Galapagos Islands Animals: 20 Iconic & Bizarre Creatures
The Galapagos Islands are undoubtedly one of the most spectacular destinations for nature lovers worldwide. Nestled off the shores of Ecuador, these remote volcanic islands have mesmerized the world for centuries, thanks to their unmatched and exceptional wildlife. With an astounding variety of endemic species found nowhere else on the planet, the Galapagos have become a haven for biologists, naturalists, and wildlife enthusiasts alike.
These islands were brought to the forefront by the legendary Charles Darwin, who sailed to the archipelago in 1835 on the HMS Beagle. Darwin’s discoveries of the diverse and peculiar wildlife of the Galapagos played an integral part in the formulation of his theory of evolution. Even today, the Galapagos continue to serve as an active laboratory for evolutionary biology.
The Galapagos Islands offer an unforgettable experience, allowing visitors to witness a range of fascinating creatures from giant tortoises to marine iguanas, blue-footed boobies to flightless cormorants. The wildlife of the Galapagos is a true marvel of the natural world, with their unique adaptations, striking appearances, and captivating behaviors.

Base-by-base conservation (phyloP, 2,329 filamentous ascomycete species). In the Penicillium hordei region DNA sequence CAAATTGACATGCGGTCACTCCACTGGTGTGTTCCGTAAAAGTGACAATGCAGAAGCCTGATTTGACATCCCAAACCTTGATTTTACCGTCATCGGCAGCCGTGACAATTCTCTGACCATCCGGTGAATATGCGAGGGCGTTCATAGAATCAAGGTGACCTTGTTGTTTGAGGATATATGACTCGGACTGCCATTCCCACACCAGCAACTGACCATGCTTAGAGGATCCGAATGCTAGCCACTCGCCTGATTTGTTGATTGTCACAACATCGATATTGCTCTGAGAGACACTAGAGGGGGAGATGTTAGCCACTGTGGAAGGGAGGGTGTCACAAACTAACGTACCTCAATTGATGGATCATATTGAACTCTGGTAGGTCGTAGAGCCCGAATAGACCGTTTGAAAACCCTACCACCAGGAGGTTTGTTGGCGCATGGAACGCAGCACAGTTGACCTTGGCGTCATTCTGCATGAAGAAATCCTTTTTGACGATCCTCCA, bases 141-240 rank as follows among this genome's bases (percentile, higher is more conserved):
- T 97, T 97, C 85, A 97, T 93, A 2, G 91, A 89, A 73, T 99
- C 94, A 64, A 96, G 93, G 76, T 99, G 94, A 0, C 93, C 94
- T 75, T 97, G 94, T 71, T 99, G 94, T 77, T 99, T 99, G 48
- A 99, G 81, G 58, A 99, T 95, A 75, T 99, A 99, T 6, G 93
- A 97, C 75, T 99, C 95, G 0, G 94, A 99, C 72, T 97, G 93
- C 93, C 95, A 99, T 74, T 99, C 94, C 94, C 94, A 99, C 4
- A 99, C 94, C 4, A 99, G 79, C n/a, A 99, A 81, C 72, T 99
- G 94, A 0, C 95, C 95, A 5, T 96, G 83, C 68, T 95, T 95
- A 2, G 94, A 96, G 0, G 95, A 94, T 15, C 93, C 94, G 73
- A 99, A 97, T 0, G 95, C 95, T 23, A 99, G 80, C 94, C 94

Here are 20 unique species that are sure to pique your interest, and get you excited to visit the archipelago:
Galapagos Giant Tortoise
Galapagos Land Iguana
When we think of the theory of evolution, we often picture Charles Darwin and his famous study of the Galapagos Islands. One of the most fascinating aspects of this study is the group of birds known as Darwin’s Finches. These tiny birds have a big impact on our understanding of how species can adapt and evolve over time. Each species of finch has a unique beak shape that allows it to access different types of food. For example, one species has a long, thin beak for probing into flowers, while another has a strong, thick beak for cracking open nuts. By observing these finches, Darwin was able to develop his groundbreaking theory of natural selection and the idea that life on Earth is constantly changing and adapting.